I watched this big, manly man who had always been in my life pale in comparison to what he was just weeks, months and years before. It was like watching a movie on fast forward and the knowledge that there was nothing I could do about it but watch.

That's not to even guess what the person going through it is feeling. How they feel being told they have been diagnosed with cancer, how they feel being told it's terminal, how they feel going through endless sessions of chemotherapy and cocktails of medicine to all be told it's for nothing and they are giving an expiry date. A date when the doctors would be surprised if they are still around the day after. Just let that sink in for a minute.

So the news came it was terminal and obviously everyone makes time to try and say their goodbyes. I remember this part so vividly. It was half term the week after, I finished school early on the Friday and was meant to be going to the hospital the Saturday, the day after. I had no idea why but something inside me was telling me I wanted to visit that day. I asked Mum and she wasn't sure, she said she'd moved stuff around so she wasn't sure if she could get there with me and my uncle hadn't been great that morning when she spoke to my aunt so maybe it was worth waiting until the day after. Something inside me kept pushing and in the end we went on Friday.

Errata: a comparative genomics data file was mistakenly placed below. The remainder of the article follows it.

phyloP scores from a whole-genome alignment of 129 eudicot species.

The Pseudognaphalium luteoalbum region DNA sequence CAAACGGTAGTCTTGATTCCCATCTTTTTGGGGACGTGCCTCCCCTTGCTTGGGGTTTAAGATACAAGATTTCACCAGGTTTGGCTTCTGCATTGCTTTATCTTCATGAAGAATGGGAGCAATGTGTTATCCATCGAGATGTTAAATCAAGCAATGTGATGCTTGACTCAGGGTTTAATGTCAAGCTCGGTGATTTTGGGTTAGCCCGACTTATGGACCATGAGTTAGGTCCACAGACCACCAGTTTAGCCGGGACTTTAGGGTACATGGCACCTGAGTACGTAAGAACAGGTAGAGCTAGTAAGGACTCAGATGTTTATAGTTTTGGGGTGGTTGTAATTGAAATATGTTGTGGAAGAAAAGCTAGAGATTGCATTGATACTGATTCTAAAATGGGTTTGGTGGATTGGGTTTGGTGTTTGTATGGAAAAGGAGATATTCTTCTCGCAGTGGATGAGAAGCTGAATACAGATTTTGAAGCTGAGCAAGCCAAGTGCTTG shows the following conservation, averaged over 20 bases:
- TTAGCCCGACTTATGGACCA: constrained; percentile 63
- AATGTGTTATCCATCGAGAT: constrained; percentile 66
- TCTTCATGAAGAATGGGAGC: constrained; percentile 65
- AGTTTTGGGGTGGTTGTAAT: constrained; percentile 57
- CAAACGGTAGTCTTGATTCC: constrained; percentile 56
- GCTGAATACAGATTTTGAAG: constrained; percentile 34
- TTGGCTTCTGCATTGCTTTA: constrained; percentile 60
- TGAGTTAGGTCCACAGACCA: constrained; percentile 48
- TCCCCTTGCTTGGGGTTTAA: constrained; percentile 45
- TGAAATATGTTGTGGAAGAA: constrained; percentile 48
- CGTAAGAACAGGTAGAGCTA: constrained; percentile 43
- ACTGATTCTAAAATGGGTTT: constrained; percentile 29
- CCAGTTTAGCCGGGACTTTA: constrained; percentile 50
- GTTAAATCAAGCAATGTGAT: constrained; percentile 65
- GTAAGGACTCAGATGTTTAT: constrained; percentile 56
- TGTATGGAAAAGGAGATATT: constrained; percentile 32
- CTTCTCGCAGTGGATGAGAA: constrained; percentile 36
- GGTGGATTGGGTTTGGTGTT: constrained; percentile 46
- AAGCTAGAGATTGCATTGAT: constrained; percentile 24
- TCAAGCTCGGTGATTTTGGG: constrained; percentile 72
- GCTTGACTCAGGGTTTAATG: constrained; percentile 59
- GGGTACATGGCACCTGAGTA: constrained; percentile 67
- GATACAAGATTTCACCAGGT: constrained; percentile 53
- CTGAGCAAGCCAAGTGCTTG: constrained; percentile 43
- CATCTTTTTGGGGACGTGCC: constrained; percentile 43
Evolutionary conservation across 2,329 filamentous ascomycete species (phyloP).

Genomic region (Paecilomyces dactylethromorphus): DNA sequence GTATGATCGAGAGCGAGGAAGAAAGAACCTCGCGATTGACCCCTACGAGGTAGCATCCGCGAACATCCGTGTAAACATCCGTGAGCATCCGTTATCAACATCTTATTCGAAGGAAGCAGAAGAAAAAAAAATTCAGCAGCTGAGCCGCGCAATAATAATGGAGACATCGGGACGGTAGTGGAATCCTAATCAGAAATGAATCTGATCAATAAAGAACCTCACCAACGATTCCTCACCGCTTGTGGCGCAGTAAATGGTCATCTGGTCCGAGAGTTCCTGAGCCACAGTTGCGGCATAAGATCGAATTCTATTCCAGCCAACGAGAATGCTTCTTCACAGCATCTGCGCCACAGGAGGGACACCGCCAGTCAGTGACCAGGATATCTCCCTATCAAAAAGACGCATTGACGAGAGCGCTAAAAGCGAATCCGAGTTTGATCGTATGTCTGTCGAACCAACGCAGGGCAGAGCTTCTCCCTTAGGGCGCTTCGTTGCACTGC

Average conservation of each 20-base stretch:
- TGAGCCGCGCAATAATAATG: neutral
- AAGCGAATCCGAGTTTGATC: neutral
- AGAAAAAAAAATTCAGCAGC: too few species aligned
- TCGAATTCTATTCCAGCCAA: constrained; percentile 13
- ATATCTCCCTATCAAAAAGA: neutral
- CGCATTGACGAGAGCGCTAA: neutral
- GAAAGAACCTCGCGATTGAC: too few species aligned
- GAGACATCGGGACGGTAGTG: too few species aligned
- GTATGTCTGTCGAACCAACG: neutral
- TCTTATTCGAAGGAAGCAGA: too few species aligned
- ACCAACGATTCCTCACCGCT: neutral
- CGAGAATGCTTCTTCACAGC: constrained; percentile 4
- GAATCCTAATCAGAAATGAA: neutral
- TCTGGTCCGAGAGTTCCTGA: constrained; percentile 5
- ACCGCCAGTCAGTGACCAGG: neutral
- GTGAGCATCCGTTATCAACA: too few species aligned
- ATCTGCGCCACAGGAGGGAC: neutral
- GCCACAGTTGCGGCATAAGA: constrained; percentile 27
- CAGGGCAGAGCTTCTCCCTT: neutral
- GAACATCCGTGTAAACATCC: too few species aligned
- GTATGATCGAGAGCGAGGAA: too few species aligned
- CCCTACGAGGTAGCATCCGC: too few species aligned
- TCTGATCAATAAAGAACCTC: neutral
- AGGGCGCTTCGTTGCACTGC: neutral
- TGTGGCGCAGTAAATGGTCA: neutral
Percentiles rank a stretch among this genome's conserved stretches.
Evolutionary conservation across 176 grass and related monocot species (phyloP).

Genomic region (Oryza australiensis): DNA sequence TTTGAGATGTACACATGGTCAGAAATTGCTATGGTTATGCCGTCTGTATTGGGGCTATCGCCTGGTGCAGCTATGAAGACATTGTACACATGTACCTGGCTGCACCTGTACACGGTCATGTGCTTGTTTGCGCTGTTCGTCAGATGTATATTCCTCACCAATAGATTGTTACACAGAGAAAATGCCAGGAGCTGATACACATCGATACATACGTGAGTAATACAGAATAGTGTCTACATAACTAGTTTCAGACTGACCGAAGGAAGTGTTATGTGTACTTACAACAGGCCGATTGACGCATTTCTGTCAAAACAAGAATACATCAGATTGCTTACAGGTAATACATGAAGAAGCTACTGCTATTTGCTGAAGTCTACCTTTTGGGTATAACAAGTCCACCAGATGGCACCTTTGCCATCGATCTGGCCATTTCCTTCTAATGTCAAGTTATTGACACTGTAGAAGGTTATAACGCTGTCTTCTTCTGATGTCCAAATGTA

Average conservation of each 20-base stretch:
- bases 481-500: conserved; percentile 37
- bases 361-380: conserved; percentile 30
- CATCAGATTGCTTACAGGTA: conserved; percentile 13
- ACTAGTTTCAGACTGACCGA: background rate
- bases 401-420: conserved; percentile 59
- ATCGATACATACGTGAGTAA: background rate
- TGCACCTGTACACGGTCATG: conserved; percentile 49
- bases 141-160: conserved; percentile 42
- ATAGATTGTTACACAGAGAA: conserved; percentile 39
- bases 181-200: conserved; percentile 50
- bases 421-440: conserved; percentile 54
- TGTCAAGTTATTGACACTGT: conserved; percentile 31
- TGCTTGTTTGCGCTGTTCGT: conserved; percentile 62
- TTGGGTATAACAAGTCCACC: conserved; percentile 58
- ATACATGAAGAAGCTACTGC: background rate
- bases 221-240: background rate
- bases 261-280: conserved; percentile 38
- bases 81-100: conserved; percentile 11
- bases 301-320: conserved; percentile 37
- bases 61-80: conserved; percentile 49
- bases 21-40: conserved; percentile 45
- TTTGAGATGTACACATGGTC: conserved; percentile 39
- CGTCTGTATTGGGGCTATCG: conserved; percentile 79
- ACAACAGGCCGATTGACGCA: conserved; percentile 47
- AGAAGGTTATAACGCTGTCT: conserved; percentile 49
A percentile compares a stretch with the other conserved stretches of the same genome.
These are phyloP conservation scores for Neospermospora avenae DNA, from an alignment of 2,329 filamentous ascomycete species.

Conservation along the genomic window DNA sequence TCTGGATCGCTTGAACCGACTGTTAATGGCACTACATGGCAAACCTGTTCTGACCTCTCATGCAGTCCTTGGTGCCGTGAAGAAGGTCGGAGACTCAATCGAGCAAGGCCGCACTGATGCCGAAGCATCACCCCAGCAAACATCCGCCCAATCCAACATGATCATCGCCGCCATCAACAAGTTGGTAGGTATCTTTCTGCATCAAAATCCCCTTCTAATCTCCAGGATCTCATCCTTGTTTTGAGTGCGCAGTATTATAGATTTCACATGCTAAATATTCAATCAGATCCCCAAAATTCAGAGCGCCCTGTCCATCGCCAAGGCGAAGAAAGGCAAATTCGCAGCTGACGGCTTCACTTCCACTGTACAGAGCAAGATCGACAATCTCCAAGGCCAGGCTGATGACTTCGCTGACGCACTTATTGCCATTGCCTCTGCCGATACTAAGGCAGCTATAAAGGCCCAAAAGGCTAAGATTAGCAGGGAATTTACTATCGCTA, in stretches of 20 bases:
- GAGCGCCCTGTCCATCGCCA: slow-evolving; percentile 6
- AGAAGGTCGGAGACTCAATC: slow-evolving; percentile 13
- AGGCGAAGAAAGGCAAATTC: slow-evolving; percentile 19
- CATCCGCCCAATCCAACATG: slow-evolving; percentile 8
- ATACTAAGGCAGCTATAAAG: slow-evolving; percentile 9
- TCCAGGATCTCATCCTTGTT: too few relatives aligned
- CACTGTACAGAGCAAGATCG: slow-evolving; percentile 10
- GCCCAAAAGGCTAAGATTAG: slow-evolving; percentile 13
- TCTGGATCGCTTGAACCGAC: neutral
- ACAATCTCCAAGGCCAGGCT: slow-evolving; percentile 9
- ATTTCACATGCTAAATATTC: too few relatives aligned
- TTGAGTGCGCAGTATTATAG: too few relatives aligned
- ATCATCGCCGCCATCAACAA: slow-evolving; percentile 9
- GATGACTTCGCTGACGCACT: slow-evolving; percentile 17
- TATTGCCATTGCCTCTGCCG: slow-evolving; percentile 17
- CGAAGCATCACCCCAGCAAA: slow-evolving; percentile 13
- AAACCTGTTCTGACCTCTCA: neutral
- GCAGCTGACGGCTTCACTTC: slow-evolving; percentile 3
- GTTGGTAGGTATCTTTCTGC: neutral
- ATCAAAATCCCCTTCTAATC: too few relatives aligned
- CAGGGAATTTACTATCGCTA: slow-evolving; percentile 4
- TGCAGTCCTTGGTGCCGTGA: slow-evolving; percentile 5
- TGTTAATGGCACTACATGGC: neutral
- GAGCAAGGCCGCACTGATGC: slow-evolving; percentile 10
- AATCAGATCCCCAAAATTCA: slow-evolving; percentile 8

It was both the most horrible and best experience I can honestly say I've ever had. Horrible because my uncle was there, pale, skinny, barely coherent, hooked up to machines trying to keep him coming. He didn't know who we were. I watched my mum try and talk to her brother and get no response and although she was trying to hold it in for me she couldn't and the tears came. I watched this man who had picked me up and taken me to school just months before, struggle to form words, struggle to recognise his sister.

We stayed. We tried to chat. We tried to make light and joke. Then we came to say goodbye. That was when it became the best experience. I held his hand and kissed him goodbye and for a split second, just one he looked at me with his eyes and knew me. Really knew me. I don't know how to describe it other than he knew and I felt more than heard him say goodbye.

That night we got the call that my uncle had passed away. If I had waited until Saturday I wouldn't have got the chance to say goodbye.

Cancer hits and when it hits it hits hard. There are definitely some positive stories and they should be rejoiced and celebrated but there is also so much we are exposed to day in and day out that helps cancer thrive. Chemicals, plastics, processed foods the list goes on.

What I have taken away from my experience with cancer however, is knowledge. There are so many things we can do every day to reduce our likelihood of cancer and help our bodies to cope with the every day stresses. Eating better, stopping smoking, reducing alcohol intake, using and eating natural whole foods, changing our toiletries and makeups to those containing no chemicals and made only from plants, yoga, meditation just to name a few!

So take some time today to make a small change. Maybe it's change one product you have at home to a chemical free one, eat less processed foods, start exercising. It doesn't matter but do something. We can stop cancer but it takes all of us being more aware and using the knowledge that is out there.

Ciao for now x